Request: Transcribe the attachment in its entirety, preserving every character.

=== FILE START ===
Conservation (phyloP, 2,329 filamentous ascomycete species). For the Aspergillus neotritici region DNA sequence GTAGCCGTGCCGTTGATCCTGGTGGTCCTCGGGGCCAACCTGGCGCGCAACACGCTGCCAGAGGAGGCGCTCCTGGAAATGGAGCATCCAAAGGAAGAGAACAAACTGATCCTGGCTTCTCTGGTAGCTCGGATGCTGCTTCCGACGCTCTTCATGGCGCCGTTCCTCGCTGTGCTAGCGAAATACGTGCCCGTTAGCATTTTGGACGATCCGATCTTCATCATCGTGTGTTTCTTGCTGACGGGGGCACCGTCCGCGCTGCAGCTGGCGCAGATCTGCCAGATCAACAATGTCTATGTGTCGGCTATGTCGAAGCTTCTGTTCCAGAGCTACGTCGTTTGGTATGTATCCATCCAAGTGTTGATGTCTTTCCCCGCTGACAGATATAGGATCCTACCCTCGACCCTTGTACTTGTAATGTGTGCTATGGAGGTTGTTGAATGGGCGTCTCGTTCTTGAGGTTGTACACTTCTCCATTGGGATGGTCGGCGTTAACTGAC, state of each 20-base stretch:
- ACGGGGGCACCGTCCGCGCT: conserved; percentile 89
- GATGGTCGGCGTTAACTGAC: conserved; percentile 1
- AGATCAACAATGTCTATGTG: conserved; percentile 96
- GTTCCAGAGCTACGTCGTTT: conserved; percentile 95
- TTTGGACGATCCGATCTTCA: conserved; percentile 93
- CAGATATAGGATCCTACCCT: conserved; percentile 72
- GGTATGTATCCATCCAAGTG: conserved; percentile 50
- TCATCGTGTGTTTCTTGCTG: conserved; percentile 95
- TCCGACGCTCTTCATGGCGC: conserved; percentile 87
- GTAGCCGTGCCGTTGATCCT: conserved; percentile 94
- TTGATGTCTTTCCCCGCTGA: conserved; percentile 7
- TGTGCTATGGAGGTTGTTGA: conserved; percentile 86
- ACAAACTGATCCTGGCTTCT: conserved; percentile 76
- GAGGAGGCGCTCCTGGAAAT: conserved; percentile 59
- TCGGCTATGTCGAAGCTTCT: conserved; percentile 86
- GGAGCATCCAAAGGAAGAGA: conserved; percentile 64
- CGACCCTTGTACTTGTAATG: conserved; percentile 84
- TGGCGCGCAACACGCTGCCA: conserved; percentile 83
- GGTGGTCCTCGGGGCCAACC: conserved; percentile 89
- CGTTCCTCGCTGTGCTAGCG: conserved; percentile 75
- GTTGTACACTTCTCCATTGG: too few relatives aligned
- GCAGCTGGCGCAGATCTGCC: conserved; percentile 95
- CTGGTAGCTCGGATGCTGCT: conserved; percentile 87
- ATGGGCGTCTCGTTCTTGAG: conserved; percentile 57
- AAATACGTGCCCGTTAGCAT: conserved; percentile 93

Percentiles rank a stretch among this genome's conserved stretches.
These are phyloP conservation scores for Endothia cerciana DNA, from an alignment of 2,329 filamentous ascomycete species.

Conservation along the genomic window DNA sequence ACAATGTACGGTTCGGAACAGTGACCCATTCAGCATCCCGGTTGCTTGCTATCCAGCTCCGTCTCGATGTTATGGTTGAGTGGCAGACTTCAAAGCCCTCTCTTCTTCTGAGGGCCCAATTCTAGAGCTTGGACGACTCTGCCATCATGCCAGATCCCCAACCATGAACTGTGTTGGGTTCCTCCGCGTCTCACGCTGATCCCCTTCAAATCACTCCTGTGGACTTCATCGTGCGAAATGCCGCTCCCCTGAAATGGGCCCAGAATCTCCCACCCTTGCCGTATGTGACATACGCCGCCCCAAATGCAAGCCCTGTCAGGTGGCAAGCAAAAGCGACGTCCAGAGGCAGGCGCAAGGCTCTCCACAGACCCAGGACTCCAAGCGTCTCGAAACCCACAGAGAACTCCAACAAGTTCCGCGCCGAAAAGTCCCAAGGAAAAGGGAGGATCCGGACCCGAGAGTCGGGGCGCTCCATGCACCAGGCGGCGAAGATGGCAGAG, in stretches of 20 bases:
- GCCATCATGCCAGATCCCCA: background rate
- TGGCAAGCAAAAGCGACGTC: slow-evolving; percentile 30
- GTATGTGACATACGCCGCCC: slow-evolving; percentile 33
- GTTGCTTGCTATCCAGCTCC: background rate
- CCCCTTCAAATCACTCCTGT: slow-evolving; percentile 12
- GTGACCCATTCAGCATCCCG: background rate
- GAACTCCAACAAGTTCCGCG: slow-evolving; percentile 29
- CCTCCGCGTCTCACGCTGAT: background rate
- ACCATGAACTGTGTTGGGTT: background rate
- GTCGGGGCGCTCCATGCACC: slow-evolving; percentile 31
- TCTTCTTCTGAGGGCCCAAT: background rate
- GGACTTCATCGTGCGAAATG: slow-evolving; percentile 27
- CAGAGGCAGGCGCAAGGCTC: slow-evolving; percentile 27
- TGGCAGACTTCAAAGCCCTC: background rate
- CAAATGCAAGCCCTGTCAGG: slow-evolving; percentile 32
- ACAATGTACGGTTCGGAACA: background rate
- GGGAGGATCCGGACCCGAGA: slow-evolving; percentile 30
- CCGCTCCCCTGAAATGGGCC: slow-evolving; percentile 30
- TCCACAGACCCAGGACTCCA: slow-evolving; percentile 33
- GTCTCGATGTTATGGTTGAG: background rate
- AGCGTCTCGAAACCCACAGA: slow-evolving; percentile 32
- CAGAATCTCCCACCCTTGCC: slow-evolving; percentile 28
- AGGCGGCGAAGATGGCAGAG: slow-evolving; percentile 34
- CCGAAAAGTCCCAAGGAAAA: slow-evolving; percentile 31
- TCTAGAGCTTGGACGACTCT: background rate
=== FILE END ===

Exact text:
Conservation (phyloP, 2,329 filamentous ascomycete species). For the Aspergillus neotritici region DNA sequence GTAGCCGTGCCGTTGATCCTGGTGGTCCTCGGGGCCAACCTGGCGCGCAACACGCTGCCAGAGGAGGCGCTCCTGGAAATGGAGCATCCAAAGGAAGAGAACAAACTGATCCTGGCTTCTCTGGTAGCTCGGATGCTGCTTCCGACGCTCTTCATGGCGCCGTTCCTCGCTGTGCTAGCGAAATACGTGCCCGTTAGCATTTTGGACGATCCGATCTTCATCATCGTGTGTTTCTTGCTGACGGGGGCACCGTCCGCGCTGCAGCTGGCGCAGATCTGCCAGATCAACAATGTCTATGTGTCGGCTATGTCGAAGCTTCTGTTCCAGAGCTACGTCGTTTGGTATGTATCCATCCAAGTGTTGATGTCTTTCCCCGCTGACAGATATAGGATCCTACCCTCGACCCTTGTACTTGTAATGTGTGCTATGGAGGTTGTTGAATGGGCGTCTCGTTCTTGAGGTTGTACACTTCTCCATTGGGATGGTCGGCGTTAACTGAC, state of each 20-base stretch:
- ACGGGGGCACCGTCCGCGCT: conserved; percentile 89
- GATGGTCGGCGTTAACTGAC: conserved; percentile 1
- AGATCAACAATGTCTATGTG: conserved; percentile 96
- GTTCCAGAGCTACGTCGTTT: conserved; percentile 95
- TTTGGACGATCCGATCTTCA: conserved; percentile 93
- CAGATATAGGATCCTACCCT: conserved; percentile 72
- GGTATGTATCCATCCAAGTG: conserved; percentile 50
- TCATCGTGTGTTTCTTGCTG: conserved; percentile 95
- TCCGACGCTCTTCATGGCGC: conserved; percentile 87
- GTAGCCGTGCCGTTGATCCT: conserved; percentile 94
- TTGATGTCTTTCCCCGCTGA: conserved; percentile 7
- TGTGCTATGGAGGTTGTTGA: conserved; percentile 86
- ACAAACTGATCCTGGCTTCT: conserved; percentile 76
- GAGGAGGCGCTCCTGGAAAT: conserved; percentile 59
- TCGGCTATGTCGAAGCTTCT: conserved; percentile 86
- GGAGCATCCAAAGGAAGAGA: conserved; percentile 64
- CGACCCTTGTACTTGTAATG: conserved; percentile 84
- TGGCGCGCAACACGCTGCCA: conserved; percentile 83
- GGTGGTCCTCGGGGCCAACC: conserved; percentile 89
- CGTTCCTCGCTGTGCTAGCG: conserved; percentile 75
- GTTGTACACTTCTCCATTGG: too few relatives aligned
- GCAGCTGGCGCAGATCTGCC: conserved; percentile 95
- CTGGTAGCTCGGATGCTGCT: conserved; percentile 87
- ATGGGCGTCTCGTTCTTGAG: conserved; percentile 57
- AAATACGTGCCCGTTAGCAT: conserved; percentile 93

Percentiles rank a stretch among this genome's conserved stretches.
These are phyloP conservation scores for Endothia cerciana DNA, from an alignment of 2,329 filamentous ascomycete species.

Conservation along the genomic window DNA sequence ACAATGTACGGTTCGGAACAGTGACCCATTCAGCATCCCGGTTGCTTGCTATCCAGCTCCGTCTCGATGTTATGGTTGAGTGGCAGACTTCAAAGCCCTCTCTTCTTCTGAGGGCCCAATTCTAGAGCTTGGACGACTCTGCCATCATGCCAGATCCCCAACCATGAACTGTGTTGGGTTCCTCCGCGTCTCACGCTGATCCCCTTCAAATCACTCCTGTGGACTTCATCGTGCGAAATGCCGCTCCCCTGAAATGGGCCCAGAATCTCCCACCCTTGCCGTATGTGACATACGCCGCCCCAAATGCAAGCCCTGTCAGGTGGCAAGCAAAAGCGACGTCCAGAGGCAGGCGCAAGGCTCTCCACAGACCCAGGACTCCAAGCGTCTCGAAACCCACAGAGAACTCCAACAAGTTCCGCGCCGAAAAGTCCCAAGGAAAAGGGAGGATCCGGACCCGAGAGTCGGGGCGCTCCATGCACCAGGCGGCGAAGATGGCAGAG, in stretches of 20 bases:
- GCCATCATGCCAGATCCCCA: background rate
- TGGCAAGCAAAAGCGACGTC: slow-evolving; percentile 30
- GTATGTGACATACGCCGCCC: slow-evolving; percentile 33
- GTTGCTTGCTATCCAGCTCC: background rate
- CCCCTTCAAATCACTCCTGT: slow-evolving; percentile 12
- GTGACCCATTCAGCATCCCG: background rate
- GAACTCCAACAAGTTCCGCG: slow-evolving; percentile 29
- CCTCCGCGTCTCACGCTGAT: background rate
- ACCATGAACTGTGTTGGGTT: background rate
- GTCGGGGCGCTCCATGCACC: slow-evolving; percentile 31
- TCTTCTTCTGAGGGCCCAAT: background rate
- GGACTTCATCGTGCGAAATG: slow-evolving; percentile 27
- CAGAGGCAGGCGCAAGGCTC: slow-evolving; percentile 27
- TGGCAGACTTCAAAGCCCTC: background rate
- CAAATGCAAGCCCTGTCAGG: slow-evolving; percentile 32
- ACAATGTACGGTTCGGAACA: background rate
- GGGAGGATCCGGACCCGAGA: slow-evolving; percentile 30
- CCGCTCCCCTGAAATGGGCC: slow-evolving; percentile 30
- TCCACAGACCCAGGACTCCA: slow-evolving; percentile 33
- GTCTCGATGTTATGGTTGAG: background rate
- AGCGTCTCGAAACCCACAGA: slow-evolving; percentile 32
- CAGAATCTCCCACCCTTGCC: slow-evolving; percentile 28
- AGGCGGCGAAGATGGCAGAG: slow-evolving; percentile 34
- CCGAAAAGTCCCAAGGAAAA: slow-evolving; percentile 31
- TCTAGAGCTTGGACGACTCT: background rate